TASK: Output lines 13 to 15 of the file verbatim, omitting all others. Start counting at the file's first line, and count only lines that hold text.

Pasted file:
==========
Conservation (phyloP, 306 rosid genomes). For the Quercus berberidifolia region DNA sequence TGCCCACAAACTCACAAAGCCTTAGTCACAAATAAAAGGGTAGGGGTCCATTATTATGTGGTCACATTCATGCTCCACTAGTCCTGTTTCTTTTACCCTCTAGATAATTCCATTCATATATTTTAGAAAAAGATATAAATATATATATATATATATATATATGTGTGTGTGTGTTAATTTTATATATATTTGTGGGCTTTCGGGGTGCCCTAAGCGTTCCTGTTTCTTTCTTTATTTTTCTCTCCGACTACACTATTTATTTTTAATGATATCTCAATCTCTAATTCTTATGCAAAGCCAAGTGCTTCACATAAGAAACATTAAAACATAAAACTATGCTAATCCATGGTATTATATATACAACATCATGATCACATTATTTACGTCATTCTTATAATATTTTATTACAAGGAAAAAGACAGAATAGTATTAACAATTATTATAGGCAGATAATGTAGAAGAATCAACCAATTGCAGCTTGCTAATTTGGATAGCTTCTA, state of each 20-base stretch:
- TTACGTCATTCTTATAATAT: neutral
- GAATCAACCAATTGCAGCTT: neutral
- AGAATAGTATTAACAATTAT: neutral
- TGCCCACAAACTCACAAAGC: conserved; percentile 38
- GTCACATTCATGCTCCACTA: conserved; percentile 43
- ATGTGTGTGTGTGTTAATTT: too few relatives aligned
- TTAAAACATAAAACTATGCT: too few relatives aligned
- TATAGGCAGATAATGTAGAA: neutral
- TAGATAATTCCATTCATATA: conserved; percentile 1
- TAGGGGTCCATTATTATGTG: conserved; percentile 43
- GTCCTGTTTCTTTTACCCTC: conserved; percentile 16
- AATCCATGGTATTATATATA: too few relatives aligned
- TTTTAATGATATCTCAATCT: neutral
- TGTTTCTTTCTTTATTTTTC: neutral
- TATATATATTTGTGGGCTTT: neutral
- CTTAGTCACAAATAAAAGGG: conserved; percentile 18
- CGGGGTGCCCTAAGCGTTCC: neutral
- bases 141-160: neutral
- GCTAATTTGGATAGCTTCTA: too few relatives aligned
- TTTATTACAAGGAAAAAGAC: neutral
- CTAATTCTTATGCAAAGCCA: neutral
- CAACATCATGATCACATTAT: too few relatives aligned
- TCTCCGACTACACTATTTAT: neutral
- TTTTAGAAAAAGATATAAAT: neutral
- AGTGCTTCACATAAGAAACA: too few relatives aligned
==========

- AATCCATGGTATTATATATA: too few relatives aligned
- TTTTAATGATATCTCAATCT: neutral
- TGTTTCTTTCTTTATTTTTC: neutral